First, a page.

There is a major benefit to my ADD brain. It’s called hyper-focusing. I may have trouble doing other things, but when I find stimulating I commit my energies to it 130%. So when I made my declaration to myself and to the world that I was going to try IT (acting as a career) I decided to get back in shape. I started searching online for any hints to the business. I found Lira’s blog, and read through the entire thing in a few days. After I finished I started emailing her (best decision! She is super nice and helpful if you didn’t already catch that from reading The Struggling Actress). I found other blogs. I read them too. Interviews and articles from a certain casting director kept popping up, and I decided to email her my cover letter and resume. By doing so I secured my internship for the fall. I’ll be working with CD Risa Bramon Garcia. She cast the pilot for The Cape which got picked up by NBC, and while I’m interning she will continue to cast their episodes. Acting is a hard business, and it’s constantly changing. Blogs are a great resource because you can hear from pretty much every perspective. You can find out what it’s going to be like for you when things aren’t going well, or when they are. You can prepare yourself, learn from other people’s mistakes! It’s also a great opportunity for you to hear from the other side. So many casting directors have their own blogs or facebook pages, and they’re constantly doling out AWESOME advice!
Now if you’re interested I have a few resources! First, go read The Element by Ken Robinson. It’s an interesting look into the education system, but more importantly, if you aren’t absolutely sure what you want to do in life this will help you. Even if you are absolutely sure, go read it. It was life changing for me. I knew I wanted to act, this helped me realize I had to. We all have our doubts, this will put yours at ease...or make you see that those doubts are coming from a very true place and you need to reevaluate what you’re doing.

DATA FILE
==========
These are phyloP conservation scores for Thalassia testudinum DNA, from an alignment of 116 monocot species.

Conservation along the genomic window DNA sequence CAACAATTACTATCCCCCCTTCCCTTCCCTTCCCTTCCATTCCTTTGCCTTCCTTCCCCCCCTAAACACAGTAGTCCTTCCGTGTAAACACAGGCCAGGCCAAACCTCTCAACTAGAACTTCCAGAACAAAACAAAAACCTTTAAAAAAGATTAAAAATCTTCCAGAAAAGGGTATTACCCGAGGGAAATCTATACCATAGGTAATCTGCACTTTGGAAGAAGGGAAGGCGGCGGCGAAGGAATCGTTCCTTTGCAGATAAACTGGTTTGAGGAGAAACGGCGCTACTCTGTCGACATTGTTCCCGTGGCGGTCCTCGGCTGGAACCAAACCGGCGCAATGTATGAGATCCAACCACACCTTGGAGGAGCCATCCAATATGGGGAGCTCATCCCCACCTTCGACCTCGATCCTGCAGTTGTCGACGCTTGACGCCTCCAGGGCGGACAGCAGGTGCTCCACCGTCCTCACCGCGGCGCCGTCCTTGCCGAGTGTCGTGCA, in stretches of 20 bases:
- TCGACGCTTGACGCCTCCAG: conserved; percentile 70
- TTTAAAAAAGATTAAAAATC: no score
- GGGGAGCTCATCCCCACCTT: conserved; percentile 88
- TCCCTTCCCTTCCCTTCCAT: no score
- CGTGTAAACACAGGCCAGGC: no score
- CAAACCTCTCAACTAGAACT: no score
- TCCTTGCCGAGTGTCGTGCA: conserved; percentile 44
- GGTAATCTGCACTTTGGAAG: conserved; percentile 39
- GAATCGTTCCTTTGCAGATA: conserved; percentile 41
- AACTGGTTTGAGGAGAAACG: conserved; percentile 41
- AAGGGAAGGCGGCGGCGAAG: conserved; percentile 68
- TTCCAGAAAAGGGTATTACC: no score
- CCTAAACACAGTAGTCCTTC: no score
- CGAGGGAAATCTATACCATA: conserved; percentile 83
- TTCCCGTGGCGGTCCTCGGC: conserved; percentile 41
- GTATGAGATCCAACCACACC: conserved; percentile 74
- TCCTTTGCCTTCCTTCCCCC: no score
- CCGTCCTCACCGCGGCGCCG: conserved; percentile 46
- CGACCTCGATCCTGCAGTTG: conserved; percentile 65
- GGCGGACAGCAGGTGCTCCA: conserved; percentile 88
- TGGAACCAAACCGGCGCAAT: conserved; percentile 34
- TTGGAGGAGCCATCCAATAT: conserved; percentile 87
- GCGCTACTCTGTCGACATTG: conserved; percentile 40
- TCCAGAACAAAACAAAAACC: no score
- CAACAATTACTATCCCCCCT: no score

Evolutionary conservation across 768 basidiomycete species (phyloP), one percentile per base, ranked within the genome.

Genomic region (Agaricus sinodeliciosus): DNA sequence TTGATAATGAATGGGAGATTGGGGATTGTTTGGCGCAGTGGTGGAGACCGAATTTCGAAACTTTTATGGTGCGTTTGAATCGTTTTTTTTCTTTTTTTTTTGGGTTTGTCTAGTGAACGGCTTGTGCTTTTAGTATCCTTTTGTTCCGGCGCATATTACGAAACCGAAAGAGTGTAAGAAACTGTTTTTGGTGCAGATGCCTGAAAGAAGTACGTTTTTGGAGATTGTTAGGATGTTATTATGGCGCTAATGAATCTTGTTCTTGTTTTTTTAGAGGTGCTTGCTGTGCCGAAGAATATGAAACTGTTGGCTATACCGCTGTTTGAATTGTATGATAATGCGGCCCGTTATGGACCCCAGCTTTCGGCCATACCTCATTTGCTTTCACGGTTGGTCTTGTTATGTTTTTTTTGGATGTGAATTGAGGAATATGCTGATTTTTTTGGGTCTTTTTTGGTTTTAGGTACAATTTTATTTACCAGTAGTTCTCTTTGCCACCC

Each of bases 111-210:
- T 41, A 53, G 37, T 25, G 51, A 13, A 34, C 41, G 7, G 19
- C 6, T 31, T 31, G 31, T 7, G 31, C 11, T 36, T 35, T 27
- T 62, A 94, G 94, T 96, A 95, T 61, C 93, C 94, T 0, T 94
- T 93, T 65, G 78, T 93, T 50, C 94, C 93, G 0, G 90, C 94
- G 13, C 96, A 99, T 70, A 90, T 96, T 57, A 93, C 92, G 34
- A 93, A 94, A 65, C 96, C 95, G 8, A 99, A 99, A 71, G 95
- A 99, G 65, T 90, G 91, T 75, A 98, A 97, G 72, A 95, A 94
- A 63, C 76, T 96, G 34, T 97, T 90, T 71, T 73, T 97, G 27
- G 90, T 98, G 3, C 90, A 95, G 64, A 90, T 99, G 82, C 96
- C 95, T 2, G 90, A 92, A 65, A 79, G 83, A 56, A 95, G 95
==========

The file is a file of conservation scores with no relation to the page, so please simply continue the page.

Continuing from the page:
I’ve also been reading The Actor’s Art and Craft (William Esper and Damon DiMarco) which has helped me tremendously. However, unless you have studied some of the Meisner technique before I’m not sure this book would have the same benefit. I’m also a firm believer in the Grotowski method. I think it’s lesser known, but if you ever find a good class I would suggest TAKE IT. It’s all about physical acting which I’ve always connected with. As for the business side of things, Lira’s blog has been great insight. I also occasionally pop over to The Working Actress and dream about what it would be like to one day enjoy that level of success. Websites which offer some great articles include Brains of Minerva, Kill the Door, and The Actor’s Voice. On Facebook I’m connected with a few CDs’ pages, including Risa Bramon Garcia’s and Marci Liroff’s which are both awesome and updated often.
In addition to all that, I just started my own blog. Right now I don’t have too much to say, but come September 9th, I’ll be in Los Angeles working at my internship! (And don’t you want all these insights I'm going to be gaining from inside the casting room? I think yes :)
If you’ve made it through this whole thing I want to thank you. Being an actress means the world to me, and if you cared enough to read about it then that means the world to me too.